Without the petro dollar, the dollar as a currency would be finished. The deal the US struck with the Saudis back in 1975 priced oil in US dollars in exchange for US military protection of Saudi Arabia. And to further guarantee a consistent demand for US dollars, Saudi Arabia agreed to invest their vast oil revenues in US T-bills.
That is why the US presence in the Mideast is so crucial. At its essence, US dominance in the region ensures that it will maintain its ability to live up to its end of the petro dollar bargain of providing a real and credible defense of Saudi Arabia, which ultimately means defending the dollar.
So the US involvement in the Syrian civil war is not out of concern for another strong-armed military dictator slaughtering his people. If that were the case, there are plenty of other places we could be as well, but are not.
No, the underlying meaning of the war games scheduled for next month is huge and potentially world-changing: The US is being directly challenged by a Russia/Chinese/Iranian axis of power, and it is nothing less than a frontal assault on the US dollar and the petro dollar arrangement.
A worthwhile question is “who is the target audience for these theatrics?”
Russia and China are certainly not out to impress the Syrians. The Syrians have been allied with the Russians for decades; nothing new there.
What about the Iranians?
Both Russia and China have strategic interests with Iran. Iran and Russia both share borders on the Caspian Sea, and Russia has been massing troops in the south in anticipation of an attack on Iran by as soon as this summer.
Such an event would also make war games in June a very useful way of making Israel balk at attacking Iran.
China’s interest in Iran is much less involved. China’s interest in Iran is for its oil, for which it already has long-term contracts.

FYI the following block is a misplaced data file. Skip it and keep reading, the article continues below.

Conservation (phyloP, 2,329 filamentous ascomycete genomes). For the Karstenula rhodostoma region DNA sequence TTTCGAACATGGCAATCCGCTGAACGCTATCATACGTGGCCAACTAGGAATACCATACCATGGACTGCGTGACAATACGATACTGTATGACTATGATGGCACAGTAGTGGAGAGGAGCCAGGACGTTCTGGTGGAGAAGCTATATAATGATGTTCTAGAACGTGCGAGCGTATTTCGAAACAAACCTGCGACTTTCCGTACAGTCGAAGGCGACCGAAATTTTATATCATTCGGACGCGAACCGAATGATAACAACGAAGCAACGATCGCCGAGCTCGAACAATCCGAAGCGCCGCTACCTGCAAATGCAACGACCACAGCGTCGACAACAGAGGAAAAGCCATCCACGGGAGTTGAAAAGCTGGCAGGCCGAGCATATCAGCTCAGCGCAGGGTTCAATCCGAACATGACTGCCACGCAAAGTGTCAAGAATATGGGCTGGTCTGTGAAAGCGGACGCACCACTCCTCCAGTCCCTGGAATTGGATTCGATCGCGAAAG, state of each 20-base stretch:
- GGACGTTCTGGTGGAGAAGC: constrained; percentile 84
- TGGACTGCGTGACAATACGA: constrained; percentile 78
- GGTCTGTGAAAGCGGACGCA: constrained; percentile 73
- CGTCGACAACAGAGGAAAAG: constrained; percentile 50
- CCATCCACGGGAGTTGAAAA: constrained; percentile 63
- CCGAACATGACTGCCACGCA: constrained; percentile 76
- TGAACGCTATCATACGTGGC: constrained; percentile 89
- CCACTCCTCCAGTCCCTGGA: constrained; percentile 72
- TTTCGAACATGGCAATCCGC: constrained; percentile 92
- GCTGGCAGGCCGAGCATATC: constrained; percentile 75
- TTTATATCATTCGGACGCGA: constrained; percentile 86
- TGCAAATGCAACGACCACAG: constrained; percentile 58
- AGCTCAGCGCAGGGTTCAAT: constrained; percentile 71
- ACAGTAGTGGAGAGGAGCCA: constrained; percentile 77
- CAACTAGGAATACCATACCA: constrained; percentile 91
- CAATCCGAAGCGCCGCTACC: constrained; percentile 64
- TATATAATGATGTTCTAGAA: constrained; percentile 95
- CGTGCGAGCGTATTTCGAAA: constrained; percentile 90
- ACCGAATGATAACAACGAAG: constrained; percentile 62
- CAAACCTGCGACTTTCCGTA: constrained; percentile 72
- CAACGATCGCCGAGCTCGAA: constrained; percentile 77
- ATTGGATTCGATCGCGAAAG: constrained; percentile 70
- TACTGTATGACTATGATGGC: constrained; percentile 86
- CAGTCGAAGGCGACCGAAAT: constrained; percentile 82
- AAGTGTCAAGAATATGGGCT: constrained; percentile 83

Fueling Saudi Arabia’s doubts
But if the target audience isn’t Syria or Iran, then who is it?
Israel, as just noted, is a possibility; but the greater probability is Saudi Arabia.
Why would that be?
Imagine if the Saudis think that American power is no longer willing or able to defend them?
The petro dollar deal would die a quick death…and so would the US dollar and the US Treasury market. The US currency and its entire financial system would collapse, as would the dollar-denominated global financial system.
That is the endgame that the Russians and the Chinese have in mind. They will be ready to step in and offer a replacement currency, backed by both their economies and possibly gold, to the world as a replacement for the dollar.
These are the games nations play, and the stakes are very high indeed. So, even though Fed easing may well drive an oil price spike in the short term, the elephant in the room is the challenge I have just described.
Regarding gold, prices do correlate to the Fed easing pretty closely, but have also been offset by the gold market’s lack of liquidity. So when things go south in the Eurozone, for example, the dollar has rallied more than gold because of the Treasury market’s size and liquidity, which the gold market cannot match.
If, however, the war games drama plays out in a fashion that diminishes the dollar of the petro dollar, then gold, of course, would spike in value overnight.
How far will the US go to defend the dollar and the status quo? It would appear that in the summer of 2012, the Russians, the Chinese, and the Iranians are willing to find out.
And those are…The Gorrie Details.